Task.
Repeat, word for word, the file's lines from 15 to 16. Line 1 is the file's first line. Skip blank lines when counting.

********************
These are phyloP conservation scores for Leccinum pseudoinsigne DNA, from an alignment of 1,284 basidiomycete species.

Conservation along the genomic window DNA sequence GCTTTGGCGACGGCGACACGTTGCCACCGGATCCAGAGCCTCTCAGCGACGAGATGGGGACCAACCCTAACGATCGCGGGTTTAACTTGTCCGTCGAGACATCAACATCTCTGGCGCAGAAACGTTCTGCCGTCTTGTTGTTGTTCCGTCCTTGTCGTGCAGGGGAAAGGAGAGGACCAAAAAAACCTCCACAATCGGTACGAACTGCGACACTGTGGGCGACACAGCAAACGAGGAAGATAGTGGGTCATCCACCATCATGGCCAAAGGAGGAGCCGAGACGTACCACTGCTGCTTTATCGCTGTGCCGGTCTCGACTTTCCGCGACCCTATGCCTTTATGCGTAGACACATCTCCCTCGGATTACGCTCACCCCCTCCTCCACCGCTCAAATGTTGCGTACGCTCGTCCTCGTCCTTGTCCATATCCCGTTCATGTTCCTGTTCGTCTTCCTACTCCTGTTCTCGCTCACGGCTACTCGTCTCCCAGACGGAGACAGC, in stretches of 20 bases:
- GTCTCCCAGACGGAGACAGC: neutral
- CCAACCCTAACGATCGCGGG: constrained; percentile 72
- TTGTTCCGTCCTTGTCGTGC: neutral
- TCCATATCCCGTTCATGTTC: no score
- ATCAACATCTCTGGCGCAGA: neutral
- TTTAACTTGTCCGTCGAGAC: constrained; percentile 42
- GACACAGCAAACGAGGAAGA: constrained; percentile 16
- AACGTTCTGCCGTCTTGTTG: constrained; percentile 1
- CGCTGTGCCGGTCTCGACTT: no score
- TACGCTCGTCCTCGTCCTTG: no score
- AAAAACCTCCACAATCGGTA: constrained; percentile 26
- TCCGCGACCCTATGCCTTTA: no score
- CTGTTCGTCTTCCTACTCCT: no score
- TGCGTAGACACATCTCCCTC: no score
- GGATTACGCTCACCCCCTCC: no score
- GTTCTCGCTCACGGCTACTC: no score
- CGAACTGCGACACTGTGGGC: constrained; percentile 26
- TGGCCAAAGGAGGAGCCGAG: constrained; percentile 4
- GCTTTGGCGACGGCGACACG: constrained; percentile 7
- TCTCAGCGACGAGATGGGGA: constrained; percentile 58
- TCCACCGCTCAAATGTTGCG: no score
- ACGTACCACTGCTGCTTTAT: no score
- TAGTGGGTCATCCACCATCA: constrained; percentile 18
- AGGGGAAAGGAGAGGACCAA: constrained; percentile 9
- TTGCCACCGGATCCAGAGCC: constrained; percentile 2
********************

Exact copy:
- CTGTTCGTCTTCCTACTCCT: no score
- TGCGTAGACACATCTCCCTC: no score